Results from the T3 2018 Advisor Survey
The survey results are in!
Wealthbox’s CRM market share has been ranked #1 in the annual survey conducted by Joel Bruckenstein of Technology Tools for Today (T3) and Bob Veres of Inside Information.
We’re honored! …Well, not really. We’re actually a bit burdened.
…Why? Because the T3 Advisor Survey, as it’s commonly known, at least with respect to the CRM category, is a collision of flawed research methodology and product passion. And now we need to take the time to explain it all, but hey, we’ll do so with alacrity!
“Share the link!” …Tell your customers to vote!” …”Make your voice heard! …All advisors invited!”
The founders of Wealthbox have built 3 different CRM products over the last decade, and we’ve reluctantly participated in these online “research” surveys. For us, it’s damned if you do (because if you win the vote against incumbents, it looks odd) and damned if you don’t (in not showing up meaningfully in the results).
So, just like our CRM competitors who shared the link to the T3 Advisor Survey (and have for years in these type annual surveys), we also shared the link.
AdvisorEngine (owner of Junxure CRM) asking people to vote, like many other tech vendors did.
We don’t like these online surveys for market research purposes. They can be performed with incompetence, bias, or corruption.
In a snapshot temporal view, online survey results can also reinforce the perception of market dominance by some incumbent products (built upon legacy technology, some of which are even dying) while not conveying the whole story of an upstart’s product and progress against those incumbents. (Even the methodology of the T3 Advisor survey changes over the years, adding to unreliability when viewed over time.)
For instance, if an advisor sees a vendor with a double digit market share percent and compares that to a startup vendor with a low single digit percent number, he or she might be inclined to think the product with the larger market share is the better product. But in the software space, that’s not necessarily true.
Indeed, sometimes it works like the reverse of an aging fine wine: the older the technology vintage, the worse the product. And today, many advisors are effectively “stuck” in some CRM products because of long-term contracts, broker-dealer mandates or platform limitations, or by being locked-in by outdated technology platforms from “market leaders,” unable to easily migrate to modern CRM software products.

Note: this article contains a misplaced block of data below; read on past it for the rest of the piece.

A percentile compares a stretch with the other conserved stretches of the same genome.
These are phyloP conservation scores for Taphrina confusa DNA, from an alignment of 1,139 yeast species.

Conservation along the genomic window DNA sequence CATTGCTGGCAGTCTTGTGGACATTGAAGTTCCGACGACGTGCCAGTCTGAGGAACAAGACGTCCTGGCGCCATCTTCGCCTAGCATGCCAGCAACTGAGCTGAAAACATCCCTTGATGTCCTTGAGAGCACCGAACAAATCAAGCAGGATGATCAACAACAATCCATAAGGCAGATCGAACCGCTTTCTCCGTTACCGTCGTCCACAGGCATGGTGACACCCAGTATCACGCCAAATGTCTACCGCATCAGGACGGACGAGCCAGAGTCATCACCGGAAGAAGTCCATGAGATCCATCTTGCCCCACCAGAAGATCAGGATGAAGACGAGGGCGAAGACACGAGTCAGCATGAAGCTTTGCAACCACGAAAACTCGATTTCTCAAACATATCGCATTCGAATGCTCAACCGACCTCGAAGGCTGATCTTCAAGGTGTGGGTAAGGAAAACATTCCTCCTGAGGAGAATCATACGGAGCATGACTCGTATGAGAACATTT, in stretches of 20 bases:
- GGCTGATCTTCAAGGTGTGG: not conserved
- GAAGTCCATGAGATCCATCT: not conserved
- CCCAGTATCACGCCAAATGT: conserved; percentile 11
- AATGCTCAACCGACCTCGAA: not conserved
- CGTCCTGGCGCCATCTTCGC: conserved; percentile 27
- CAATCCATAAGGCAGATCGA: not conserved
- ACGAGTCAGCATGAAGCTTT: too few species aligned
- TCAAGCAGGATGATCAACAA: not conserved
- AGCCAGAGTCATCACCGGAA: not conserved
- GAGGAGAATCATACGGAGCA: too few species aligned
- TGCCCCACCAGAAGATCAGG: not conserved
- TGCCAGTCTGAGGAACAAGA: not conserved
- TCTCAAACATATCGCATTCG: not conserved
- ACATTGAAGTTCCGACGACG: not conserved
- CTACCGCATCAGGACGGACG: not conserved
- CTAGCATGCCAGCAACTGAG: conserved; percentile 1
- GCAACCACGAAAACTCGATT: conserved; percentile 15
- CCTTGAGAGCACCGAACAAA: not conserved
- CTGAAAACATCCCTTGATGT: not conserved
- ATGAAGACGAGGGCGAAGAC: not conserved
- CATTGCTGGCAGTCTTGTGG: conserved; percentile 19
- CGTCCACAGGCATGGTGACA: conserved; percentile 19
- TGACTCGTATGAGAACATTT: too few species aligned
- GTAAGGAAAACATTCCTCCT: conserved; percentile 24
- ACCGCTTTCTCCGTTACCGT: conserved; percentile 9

Trade publishers like Messrs. Bruckenstein and Veres, no doubt with good intentions, use these online surveys because they’re a cheap and easy albeit unscientific way to get a sense of advisor tech usage while promoting their brands and establishing a sense of authority in the market. Surveys also generate site traffic for them to promote their services or sell sponsorships.
But the bottom line is these simplistic online surveys can be inaccurate. SHOCKER!!!
Product Passion Rocks the Vote (and the Boat)
“The most head-scratching responses came from what we can only assume to be avid Wealthbox users…” — T3 2018 Advisor Survey report
That Wealthbox ranked as #1 in popularity doesn’t jibe against a market share reality in 2018. (See image of T3 Advisor Survey, at right.) After all, we’ve only been in business for 4 years!
Compare that to…
Salesforce, after 18 years in business is the popular Wall Street darling of CRM.
Redtail, after 15 years in business, claims its raving fans are from a base of “over 100,000 users” for its CRM product.
So with the brand popularity, the 100,000 fans, and those repeating awards, why were these CRM vendors behind Wealthbox in the T3 Advisor Survey?
Fun fact: This isn’t the first time Wealthbox users rocked the boat with online polling. In 2015 a well-known industry publication had to withhold their online survey results for CRM. Why? …Because Wealthbox came in #1 and won by a landslide with a 40% market share. In a mutually friendly and amused conversation we had with an executive at the publication, we totally understood why they didn’t publish the inaccurate finding; they certainly now appreciate the power of brand advocates and the difficulty of online surveying.
Maybe what these online surveys are best for is getting a sense of product passion. It’s one thing to ask advisors to take a survey; it’s quite another for advisors to spend 5 minutes and actually do that. We can’t control our users’ decisions in taking surveys. So if industry publishers doing “research” are going to ask advisors to take a vote, Wealthbox users just might rock that vote.
Be mindful of product passion. Love conquers all!
Notwithstanding that Wealthbox launched at a T3 event and supported ensuing T3 conferences, until this survey it’s factually evident that Joel Bruckenstein has had difficulty at industry events in recognizing Wealthbox’s existence as a CRM vendor. The reason? We have no idea.
In February of 2016 at a large broker-dealer conference where we were a sponsoring exhibitor, Joel omitted Wealthbox in a list of CRM vendors in his presentation to hundreds advisors. Perplexed, we wrote him with a friendly note, asking why. He emailed back, “Glad you mentioned it. I’ll try to update the slide for future events.”